“The report comes from the Taskforce’s independent after-hours working group, which is made up of clinicians, and highlights the importance of continuity of care and the need to ensure after-hours services are targeted at patients with genuinely urgent clinical needs,” Dr Gannon said.
Key recommendations of the preliminary report include:
- restricting the use of the high value urgent after-hours items so that medical deputising service doctors and practitioners working predominantly in the after-hours period are excluded from billing these items;
- providing a clearer definition of what is considered to be urgent for the purposes of the MBS urgent after-hours items, including changing the requirement to ‘urgent assessment’ as opposed to ‘urgent treatment’; and
- removing the current right of patients to make an urgent after-hours appointment two hours before the commencement of the after-hours period.
Dr Gannon said the AMA believes that access to after-hours GP services is a critical part of the health system.
“After-hours services should complement the services provided by a patient’s usual GP or general practice, not displace them,” Dr Gannon said.
“If a patient can wait until the next day to see their usual GP or attend their usual general practice, then that is the best option.
“Their usual GP will be able to provide more comprehensive care – with immediate access to a patient’s history and a better understanding of a patient’s health care needs for things like allergies or medications, for example.”
The AMA supports after-hours reform for a number of reasons, including:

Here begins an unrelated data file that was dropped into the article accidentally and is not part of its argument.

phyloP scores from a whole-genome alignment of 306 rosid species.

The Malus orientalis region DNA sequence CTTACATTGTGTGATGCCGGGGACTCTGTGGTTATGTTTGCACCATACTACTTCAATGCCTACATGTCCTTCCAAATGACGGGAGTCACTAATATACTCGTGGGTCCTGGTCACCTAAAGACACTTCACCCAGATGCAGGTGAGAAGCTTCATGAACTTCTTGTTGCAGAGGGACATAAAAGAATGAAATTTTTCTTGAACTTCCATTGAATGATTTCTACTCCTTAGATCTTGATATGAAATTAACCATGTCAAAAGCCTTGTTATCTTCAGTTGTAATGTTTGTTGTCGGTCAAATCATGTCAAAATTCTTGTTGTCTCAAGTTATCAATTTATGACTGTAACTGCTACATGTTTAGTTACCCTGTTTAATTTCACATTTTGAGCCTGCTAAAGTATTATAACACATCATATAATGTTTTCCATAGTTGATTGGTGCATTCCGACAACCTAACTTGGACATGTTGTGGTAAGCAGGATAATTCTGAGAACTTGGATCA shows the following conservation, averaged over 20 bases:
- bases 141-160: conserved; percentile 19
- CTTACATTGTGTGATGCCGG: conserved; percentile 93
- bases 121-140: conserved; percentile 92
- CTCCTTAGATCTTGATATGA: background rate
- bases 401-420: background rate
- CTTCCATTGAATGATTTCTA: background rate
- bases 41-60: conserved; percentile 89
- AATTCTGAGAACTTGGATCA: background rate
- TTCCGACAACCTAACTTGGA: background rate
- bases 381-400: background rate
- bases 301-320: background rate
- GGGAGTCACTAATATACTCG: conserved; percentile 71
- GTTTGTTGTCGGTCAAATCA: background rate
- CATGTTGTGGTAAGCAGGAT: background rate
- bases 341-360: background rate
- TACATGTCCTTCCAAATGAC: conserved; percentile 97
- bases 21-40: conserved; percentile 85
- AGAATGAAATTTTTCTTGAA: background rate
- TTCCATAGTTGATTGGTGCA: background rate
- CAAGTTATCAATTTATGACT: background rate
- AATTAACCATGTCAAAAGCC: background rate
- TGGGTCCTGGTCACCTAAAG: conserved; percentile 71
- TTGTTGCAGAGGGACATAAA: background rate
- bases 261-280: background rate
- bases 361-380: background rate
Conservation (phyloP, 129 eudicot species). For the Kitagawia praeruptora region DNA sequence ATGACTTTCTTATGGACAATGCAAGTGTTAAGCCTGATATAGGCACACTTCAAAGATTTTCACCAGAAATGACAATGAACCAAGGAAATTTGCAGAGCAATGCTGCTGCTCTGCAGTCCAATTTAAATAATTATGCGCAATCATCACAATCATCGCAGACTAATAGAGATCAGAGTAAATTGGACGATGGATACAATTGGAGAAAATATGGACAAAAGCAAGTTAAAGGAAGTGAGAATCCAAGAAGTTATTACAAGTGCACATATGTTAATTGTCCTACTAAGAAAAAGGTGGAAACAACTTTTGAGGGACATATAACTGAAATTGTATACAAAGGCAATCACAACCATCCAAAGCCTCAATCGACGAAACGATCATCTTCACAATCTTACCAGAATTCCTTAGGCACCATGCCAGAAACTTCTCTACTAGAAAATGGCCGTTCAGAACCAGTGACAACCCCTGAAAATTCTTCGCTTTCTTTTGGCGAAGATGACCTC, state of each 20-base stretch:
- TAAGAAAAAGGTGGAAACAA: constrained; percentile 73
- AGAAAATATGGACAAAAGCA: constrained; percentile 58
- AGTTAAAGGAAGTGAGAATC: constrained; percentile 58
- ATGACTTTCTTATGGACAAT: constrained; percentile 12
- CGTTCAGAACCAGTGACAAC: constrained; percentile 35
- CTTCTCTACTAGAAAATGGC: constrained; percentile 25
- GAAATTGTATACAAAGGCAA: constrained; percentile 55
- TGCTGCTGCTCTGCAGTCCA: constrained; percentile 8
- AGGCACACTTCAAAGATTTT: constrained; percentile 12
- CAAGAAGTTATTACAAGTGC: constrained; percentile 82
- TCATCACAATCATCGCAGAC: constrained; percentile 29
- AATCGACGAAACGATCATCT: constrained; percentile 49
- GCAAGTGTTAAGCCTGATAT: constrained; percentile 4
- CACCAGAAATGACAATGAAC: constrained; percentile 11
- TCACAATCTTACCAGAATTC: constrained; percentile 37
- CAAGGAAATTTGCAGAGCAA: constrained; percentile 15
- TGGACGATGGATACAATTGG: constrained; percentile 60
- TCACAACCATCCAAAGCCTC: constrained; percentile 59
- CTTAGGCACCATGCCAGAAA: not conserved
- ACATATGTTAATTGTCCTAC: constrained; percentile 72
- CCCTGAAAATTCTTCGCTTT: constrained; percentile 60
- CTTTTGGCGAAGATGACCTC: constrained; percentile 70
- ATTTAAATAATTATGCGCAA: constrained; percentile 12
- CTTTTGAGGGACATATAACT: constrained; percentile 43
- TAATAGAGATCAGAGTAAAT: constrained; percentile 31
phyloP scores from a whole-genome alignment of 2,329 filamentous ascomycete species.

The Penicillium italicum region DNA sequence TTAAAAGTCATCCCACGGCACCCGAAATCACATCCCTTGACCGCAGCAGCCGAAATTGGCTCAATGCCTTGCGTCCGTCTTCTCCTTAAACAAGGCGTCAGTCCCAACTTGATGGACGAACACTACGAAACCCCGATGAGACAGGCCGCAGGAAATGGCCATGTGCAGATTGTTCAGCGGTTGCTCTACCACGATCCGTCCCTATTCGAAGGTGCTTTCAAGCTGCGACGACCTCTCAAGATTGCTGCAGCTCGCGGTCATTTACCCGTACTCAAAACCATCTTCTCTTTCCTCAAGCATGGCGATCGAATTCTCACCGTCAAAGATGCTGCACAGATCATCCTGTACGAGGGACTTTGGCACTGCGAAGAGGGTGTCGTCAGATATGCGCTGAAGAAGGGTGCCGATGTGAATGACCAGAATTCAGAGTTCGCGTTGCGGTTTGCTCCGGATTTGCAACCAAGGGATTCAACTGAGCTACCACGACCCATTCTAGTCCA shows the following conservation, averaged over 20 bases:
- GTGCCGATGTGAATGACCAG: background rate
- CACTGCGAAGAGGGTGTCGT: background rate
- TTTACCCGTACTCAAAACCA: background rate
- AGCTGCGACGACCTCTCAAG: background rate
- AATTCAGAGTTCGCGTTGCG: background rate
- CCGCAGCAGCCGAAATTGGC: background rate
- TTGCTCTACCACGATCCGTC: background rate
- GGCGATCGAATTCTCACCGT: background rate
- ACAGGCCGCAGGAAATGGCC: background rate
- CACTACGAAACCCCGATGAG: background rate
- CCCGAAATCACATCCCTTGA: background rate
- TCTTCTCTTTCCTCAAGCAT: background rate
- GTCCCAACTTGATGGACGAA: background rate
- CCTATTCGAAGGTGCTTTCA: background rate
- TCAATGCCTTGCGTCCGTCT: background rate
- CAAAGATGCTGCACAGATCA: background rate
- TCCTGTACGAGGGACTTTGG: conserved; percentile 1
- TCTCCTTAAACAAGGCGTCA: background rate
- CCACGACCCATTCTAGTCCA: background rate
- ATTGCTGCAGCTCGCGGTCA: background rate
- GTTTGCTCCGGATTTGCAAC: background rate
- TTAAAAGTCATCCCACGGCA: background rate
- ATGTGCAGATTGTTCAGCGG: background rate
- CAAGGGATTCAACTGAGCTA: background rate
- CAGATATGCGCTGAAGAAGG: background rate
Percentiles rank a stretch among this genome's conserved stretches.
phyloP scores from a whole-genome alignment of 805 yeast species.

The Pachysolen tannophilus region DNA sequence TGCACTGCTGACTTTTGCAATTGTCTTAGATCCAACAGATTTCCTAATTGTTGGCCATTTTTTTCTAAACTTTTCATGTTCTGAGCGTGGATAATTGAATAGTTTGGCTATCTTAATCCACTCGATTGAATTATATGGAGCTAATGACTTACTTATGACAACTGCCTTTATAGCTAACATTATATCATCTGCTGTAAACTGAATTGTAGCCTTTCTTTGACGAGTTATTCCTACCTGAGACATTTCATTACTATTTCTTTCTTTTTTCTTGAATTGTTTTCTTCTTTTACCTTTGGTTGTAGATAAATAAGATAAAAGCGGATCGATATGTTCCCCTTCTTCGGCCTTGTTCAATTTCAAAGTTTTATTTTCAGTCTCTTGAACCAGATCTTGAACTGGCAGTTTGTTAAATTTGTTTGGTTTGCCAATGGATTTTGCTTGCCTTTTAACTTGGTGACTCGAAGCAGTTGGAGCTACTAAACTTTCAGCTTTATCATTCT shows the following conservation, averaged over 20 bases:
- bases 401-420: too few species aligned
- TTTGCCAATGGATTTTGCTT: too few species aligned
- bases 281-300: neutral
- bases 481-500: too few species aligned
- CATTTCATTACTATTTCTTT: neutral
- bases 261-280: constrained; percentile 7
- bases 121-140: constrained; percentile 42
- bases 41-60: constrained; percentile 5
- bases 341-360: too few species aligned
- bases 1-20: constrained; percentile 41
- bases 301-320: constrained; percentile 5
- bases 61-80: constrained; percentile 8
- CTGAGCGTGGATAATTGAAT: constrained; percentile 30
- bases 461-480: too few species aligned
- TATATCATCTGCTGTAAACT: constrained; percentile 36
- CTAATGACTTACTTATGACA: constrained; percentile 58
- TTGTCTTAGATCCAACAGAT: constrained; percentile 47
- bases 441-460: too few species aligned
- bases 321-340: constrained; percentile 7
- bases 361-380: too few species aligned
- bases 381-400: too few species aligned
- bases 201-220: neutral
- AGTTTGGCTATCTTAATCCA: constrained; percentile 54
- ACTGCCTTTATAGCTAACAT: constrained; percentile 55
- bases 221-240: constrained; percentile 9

- the significant growth in the use of after-hours Medicare items, particularly the use of urgent after-hours items, and the detrimental impact this is having on the link between patients and their usual GP or general practice;
- concern that direct marketing and the promotion of after-hours home visiting services as being free and easy to access is driving much of this growth, as opposed to genuine patient need; and
- poor communication from some after-hours medical services to a patient’s usual GP or general practice – resulting in the fragmentation of care.
The AMA is committed to working with the Government and the MBS Review to focus on:
- ensuring that high quality models of care are adequately funded;
- ensuring that the doctors providing after-hours services are appropriately trained and supervised, particularly in circumstances where they do not hold a formal GP qualification;
- ensuring that patients in rural areas can access after-hours services, which are often delivered by local GPs;
- ensuring affordable access for patients to after-hours GP services when they genuinely need them; and
- ensuring that medical deputising services work closely with a patient’s usual GP or general practice.
Dr Gannon said there has been a proliferation of after-hours medical services that have no links to general practice, which is very different to the traditional medical deputising model.
“We will review the Taskforce’s preliminary report, and provide a formal response in coming weeks,” Dr Gannon said.
“Our focus will be on the Taskforce’s final after-hours report - which will be released later this year after the Taskforce has considered stakeholder feedback - and the Government response to the final report.
“If the final report and subsequent Government after-hours policy lead to MBS savings, they must be re-invested back into general practice.
7 June 2017
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